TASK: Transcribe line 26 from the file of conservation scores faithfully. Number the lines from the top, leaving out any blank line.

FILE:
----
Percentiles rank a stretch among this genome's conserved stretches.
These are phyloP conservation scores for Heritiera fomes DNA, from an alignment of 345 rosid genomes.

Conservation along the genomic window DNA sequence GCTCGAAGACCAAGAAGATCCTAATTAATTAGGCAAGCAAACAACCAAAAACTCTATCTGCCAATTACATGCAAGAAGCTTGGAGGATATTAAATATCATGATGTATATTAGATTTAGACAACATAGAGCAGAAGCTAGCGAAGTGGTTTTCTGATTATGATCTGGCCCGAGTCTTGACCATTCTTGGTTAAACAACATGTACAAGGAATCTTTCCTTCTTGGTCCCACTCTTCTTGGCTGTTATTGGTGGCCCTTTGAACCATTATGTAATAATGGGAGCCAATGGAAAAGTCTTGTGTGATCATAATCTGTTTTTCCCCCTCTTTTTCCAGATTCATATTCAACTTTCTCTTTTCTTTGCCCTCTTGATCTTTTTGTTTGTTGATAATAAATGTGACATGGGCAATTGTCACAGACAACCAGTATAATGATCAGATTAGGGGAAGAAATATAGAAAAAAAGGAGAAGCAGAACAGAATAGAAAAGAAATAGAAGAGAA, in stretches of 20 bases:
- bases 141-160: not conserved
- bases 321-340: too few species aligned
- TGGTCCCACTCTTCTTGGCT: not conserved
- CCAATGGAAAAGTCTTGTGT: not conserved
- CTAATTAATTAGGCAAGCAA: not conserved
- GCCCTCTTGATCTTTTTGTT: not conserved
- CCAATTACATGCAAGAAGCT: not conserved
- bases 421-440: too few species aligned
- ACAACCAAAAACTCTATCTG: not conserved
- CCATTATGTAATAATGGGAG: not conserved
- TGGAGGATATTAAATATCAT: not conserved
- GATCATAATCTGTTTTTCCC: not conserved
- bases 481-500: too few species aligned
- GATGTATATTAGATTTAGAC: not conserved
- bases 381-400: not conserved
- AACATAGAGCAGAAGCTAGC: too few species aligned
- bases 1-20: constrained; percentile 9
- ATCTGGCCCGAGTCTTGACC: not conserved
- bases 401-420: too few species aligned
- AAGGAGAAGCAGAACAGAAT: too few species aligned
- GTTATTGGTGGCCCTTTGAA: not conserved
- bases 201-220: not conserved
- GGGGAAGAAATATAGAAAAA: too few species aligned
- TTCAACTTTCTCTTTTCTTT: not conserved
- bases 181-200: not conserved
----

- GGGGAAGAAATATAGAAAAA: too few species aligned